CHAPEL HILL, N.C. -- In a medical first for North Carolina, pediatric surgeons at the University of North Carolina at Chapel Hill have corrected a common chest-wall deformity called "funnel chest" by using a new, simpler operation.
An 18-year-old male patient at UNC Hospitals has undergone improved treatment for pectus excavatum, a condition that occurs roughly once in every 2,000 U.S. births.
Pectus excavatum displaces the sternum, or breastbone, rearward and leaves a deep groove in the chest, making it appear caved-in. Stooped shoulders and poor posture exaggerate the effect, which carries both a physiological and a psychological burden, says Dr. Don K. Nakayama, professor and chief of pediatric surgery at the UNC-CH School of Medicine.
"The physiologic effect is that the chest doesn't expand normally," he explains. "While the children are able to breathe and measure normal in pulmonary function studies, most complain of easy fatigability and shortness of breath. In gym class, these may be the kids toward the back when they're running around the track. And during summer, they're the kids with T-shirts on when they go swimming."
Nakayama also points out that children commonly become self-conscious about the appearance of their chest. "All you have to do is look at newsstand magazine racks and you'll see how important chest appearance is to boys and girls. So this condition is very discomfiting, particularly when the child reaches adolescence. They become very self-conscious."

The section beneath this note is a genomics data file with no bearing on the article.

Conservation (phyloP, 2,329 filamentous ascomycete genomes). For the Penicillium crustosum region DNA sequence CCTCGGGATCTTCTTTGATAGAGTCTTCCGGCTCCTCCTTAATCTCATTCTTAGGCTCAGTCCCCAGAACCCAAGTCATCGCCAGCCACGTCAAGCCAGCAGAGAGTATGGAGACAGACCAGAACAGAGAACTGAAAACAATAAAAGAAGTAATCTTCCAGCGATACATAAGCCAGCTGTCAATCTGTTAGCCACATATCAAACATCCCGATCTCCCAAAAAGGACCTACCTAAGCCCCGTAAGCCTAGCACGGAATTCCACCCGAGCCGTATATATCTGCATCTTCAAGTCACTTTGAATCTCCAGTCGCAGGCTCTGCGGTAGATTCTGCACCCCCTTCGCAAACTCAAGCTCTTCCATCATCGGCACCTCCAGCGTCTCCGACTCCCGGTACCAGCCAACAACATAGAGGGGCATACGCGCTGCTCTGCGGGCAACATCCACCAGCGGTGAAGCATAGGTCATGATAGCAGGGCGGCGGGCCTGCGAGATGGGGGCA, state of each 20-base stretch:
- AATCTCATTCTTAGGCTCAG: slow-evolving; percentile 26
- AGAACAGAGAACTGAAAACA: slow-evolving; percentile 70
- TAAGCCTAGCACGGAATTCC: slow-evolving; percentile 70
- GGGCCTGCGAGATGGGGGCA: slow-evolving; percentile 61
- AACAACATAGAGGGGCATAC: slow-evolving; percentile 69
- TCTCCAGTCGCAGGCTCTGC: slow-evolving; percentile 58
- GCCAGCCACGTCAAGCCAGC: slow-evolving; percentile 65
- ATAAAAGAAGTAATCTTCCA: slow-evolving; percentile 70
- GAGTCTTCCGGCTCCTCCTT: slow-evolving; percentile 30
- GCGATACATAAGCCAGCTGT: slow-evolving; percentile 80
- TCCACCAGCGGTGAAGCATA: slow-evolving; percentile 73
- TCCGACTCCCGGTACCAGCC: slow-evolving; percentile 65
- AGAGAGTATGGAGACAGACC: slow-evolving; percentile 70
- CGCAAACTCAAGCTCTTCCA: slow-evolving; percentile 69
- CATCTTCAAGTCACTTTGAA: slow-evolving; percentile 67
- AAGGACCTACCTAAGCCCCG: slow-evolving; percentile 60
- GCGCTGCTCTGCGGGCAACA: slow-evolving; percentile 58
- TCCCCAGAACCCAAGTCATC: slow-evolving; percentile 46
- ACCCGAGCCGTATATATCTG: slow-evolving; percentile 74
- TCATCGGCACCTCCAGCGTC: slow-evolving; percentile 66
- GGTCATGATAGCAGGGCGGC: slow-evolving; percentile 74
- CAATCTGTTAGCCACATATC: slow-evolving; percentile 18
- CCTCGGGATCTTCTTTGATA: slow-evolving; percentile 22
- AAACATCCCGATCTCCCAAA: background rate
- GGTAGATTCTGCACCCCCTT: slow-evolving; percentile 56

The new surgery, developed at Children's Hospital of the King's Daughters in Norfolk, Va., takes about 90 minutes, compared to the 4 1/2 hours required for the traditional procedure.
In the older operation, cartilage is removed from the ribs where they attach to the sternum. Muscle is also removed. The sternum is levered upwards and held in place with a flat steel bar, which rests on each side of the chest wall. The bar remains in place for six months, much like an orthopedic pin, and is removed in a second operation.
However, in the new procedure, neither muscles nor cartilage are removed. "We put in a much thicker and longer bar underneath the sternum. The bar is curved to conform to the desired shape of the chest and just holds things in place," Nakayama says.
He points out that the newer surgical method can take place two to three years later in life because the procedure is less radical. "You're relying on the body's own natural remodeling forces to bring the sternum and chest wall into a better position."
After the traditional operation, patients are restricted in activities involving arm and chest wall muscles for at least six weeks. Vigorous activity may resume after 12 weeks. But because muscle is not removed in the new procedure, such activity can be resumed as desired.
Nakayama notes that for both the older and new procedures, postoperative recovery time and pain are about the same. "But as bones conform to the desired configuration, then it becomes less painful," he says.
Although Nakayama's first Tar Heel patient was 18, he says children 6 to 10 years of age probably are more likely better candidates because their bones are more malleable, thereby increasing the chances for a good correction.
"I believe the new procedure will replace the old one for pectus excavatum. It's a shorter, less radical operation and should require shorter hospitalization."
The above post is reprinted from materials provided by University Of North Carolina At Chapel Hill. Note: Content may be edited for style and length.
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